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A nap or a brief sleep. When you have a baby for the first time, you are suddenly forced to learn how to operate on only forty winks at a time. I'm going to go grab a quick forty winks before everyone starts arriving for the dinner party.
Fig. a nap; some sleep. I could use forty winks before I have to get to work. I need forty winks before I get started again.
A brief nap, as in There's just time for forty winks before we have to leave. This expression supposedly was first recorded in 1828 and relies on wink in the sense of "sleep," a usage dating from the 14th century.
forty winksOLD-FASHIONED, INFORMAL
If you have forty winks, you have a short sleep. He always has forty winks after supper.
forty winksa short sleep or nap, especially during the day. informal
This expression dates from the early 19th century, but wink in the sense of ‘a closing of the eyes for sleep’ is found from the late 14th century.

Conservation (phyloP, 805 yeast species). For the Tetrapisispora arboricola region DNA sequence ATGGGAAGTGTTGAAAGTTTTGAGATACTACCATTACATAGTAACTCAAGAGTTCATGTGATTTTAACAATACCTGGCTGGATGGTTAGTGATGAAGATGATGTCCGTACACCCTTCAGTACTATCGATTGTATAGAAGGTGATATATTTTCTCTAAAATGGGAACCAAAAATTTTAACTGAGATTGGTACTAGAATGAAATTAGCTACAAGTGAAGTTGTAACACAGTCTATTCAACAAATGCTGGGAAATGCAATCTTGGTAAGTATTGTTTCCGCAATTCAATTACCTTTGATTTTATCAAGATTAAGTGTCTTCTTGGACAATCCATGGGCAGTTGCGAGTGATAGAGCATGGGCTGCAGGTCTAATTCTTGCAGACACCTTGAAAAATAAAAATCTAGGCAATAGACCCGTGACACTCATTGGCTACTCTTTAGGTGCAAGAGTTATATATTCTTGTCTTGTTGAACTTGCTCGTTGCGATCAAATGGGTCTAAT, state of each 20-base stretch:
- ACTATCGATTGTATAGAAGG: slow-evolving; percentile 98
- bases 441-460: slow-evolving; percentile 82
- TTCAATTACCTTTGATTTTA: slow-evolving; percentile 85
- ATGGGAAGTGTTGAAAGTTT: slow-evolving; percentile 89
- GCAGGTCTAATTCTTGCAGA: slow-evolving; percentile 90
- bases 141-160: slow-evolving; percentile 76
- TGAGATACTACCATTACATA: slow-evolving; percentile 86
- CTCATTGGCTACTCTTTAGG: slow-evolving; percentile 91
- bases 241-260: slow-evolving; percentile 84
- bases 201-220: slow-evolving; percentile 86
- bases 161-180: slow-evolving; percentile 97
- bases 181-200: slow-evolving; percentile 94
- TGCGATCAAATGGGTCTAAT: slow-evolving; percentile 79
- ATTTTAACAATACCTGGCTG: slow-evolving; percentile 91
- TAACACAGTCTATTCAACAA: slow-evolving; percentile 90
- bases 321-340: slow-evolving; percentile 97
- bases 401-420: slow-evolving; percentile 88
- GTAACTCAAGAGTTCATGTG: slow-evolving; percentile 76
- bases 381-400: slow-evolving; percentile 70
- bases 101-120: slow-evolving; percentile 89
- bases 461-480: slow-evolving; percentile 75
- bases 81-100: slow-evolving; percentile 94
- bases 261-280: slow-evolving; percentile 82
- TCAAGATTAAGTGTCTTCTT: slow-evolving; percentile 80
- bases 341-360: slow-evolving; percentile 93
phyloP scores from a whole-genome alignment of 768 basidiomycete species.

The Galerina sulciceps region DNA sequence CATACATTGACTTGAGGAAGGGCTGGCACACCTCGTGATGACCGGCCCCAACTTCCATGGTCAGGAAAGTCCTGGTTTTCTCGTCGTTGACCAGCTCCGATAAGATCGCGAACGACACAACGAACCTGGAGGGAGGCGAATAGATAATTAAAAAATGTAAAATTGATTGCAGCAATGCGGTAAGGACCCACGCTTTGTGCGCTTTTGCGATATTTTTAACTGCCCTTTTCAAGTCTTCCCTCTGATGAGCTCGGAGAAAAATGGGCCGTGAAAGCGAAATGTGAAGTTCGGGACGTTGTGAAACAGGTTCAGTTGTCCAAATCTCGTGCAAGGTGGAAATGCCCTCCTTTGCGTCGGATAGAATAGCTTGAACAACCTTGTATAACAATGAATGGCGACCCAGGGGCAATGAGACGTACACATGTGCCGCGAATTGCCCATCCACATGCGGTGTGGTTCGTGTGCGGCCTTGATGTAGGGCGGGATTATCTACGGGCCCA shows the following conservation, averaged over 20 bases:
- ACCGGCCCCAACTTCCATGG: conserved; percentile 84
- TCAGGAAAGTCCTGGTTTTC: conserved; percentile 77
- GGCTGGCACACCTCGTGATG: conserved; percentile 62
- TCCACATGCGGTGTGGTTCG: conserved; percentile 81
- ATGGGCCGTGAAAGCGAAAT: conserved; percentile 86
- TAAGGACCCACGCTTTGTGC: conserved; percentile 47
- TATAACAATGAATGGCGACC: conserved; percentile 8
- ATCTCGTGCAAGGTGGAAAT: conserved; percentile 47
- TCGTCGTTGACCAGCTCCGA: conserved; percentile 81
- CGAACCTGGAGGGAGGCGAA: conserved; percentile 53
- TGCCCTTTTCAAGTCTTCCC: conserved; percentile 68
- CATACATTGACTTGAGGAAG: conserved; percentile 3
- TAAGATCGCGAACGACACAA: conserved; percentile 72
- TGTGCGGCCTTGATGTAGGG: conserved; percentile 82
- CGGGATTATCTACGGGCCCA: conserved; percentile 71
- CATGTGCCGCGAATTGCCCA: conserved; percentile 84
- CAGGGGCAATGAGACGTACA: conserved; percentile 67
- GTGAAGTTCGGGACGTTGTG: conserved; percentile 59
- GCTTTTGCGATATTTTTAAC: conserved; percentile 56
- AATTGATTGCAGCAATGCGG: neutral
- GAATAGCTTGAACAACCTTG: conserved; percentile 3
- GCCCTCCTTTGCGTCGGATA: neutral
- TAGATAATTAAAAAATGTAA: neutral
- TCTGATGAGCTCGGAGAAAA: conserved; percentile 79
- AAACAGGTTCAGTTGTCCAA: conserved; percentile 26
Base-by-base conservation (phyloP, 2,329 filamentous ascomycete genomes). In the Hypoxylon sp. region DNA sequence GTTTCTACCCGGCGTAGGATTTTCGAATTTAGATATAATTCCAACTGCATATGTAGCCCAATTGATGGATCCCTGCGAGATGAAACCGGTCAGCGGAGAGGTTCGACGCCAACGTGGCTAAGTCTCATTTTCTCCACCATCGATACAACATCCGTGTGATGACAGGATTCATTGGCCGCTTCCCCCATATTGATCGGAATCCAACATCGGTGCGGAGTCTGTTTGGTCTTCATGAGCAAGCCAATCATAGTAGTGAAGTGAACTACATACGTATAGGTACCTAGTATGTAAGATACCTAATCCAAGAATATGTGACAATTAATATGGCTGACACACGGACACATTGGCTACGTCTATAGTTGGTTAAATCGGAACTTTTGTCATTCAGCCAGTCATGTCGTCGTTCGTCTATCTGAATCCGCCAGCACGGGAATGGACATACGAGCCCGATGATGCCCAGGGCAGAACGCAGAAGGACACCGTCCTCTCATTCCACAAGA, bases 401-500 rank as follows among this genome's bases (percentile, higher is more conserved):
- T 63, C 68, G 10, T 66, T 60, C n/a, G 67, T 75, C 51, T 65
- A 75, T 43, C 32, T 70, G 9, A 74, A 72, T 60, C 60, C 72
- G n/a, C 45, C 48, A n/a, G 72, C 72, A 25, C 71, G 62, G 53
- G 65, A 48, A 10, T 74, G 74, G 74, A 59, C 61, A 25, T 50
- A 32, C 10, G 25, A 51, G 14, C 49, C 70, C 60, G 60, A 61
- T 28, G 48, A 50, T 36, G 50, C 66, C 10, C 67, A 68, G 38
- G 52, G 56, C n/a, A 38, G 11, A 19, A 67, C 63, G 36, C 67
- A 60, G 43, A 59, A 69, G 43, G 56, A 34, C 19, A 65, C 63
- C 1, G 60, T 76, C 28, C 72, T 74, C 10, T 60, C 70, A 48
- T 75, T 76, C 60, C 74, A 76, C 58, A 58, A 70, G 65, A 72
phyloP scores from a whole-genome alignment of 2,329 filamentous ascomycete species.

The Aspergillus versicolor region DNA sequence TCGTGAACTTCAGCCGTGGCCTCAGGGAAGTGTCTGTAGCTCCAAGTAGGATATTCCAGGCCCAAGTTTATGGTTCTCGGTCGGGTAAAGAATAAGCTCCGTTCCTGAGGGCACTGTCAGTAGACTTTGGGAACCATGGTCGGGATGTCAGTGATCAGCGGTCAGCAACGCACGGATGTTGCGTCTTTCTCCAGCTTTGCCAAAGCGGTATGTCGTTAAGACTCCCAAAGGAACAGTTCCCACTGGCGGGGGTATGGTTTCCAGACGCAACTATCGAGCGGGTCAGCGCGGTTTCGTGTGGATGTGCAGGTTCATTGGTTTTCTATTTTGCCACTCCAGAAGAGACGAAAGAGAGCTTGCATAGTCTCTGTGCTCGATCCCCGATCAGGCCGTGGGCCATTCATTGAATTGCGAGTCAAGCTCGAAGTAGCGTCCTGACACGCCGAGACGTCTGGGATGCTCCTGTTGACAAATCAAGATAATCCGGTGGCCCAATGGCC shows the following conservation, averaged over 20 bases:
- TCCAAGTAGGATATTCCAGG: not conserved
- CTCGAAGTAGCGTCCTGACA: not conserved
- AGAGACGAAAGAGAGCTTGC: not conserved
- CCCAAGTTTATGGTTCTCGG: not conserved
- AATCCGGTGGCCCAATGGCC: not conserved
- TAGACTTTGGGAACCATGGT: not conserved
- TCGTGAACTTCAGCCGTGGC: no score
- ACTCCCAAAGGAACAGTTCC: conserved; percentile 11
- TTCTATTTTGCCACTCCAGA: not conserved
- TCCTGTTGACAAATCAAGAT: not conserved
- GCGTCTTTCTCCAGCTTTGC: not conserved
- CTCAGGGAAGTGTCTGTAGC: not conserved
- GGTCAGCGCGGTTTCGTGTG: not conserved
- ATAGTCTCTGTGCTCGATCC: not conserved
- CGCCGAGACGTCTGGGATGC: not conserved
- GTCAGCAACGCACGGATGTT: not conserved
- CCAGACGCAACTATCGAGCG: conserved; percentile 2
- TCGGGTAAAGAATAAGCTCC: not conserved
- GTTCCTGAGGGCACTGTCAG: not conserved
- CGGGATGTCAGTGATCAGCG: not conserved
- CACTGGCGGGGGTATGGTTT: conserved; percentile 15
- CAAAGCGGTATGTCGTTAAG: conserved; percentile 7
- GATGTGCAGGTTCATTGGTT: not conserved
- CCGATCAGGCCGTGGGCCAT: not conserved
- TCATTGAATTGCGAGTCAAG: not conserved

forty ˈwinks(informal) a short sleep, especially during the day: I managed to get forty winks after lunch.
n. a nap; sleep. (Usually with a quantifier. Either forty or some, a few, a bunch of, etc.) I could use forty winks before I have to get to work.
A short nap. A wink has meant a sleep since the fourteenth century, when William Langland wrote “Thenne Wakede I of my wink” (Piers Ploughman, 1377). There is an apocryphal story about the origin of forty winks, stemming from an article in Punch (1872), the English humor magazine, about the long and tedious articles of faith required for Church of England clergy (“If a man, after reading through the thirty-nine Articles, were to take forty winks . . .”). However appealing this source, the term had appeared in print nearly a half-century earlier (in Pierce Egan’s Tom and Jerry, 1828), and its true origin has apparently been lost.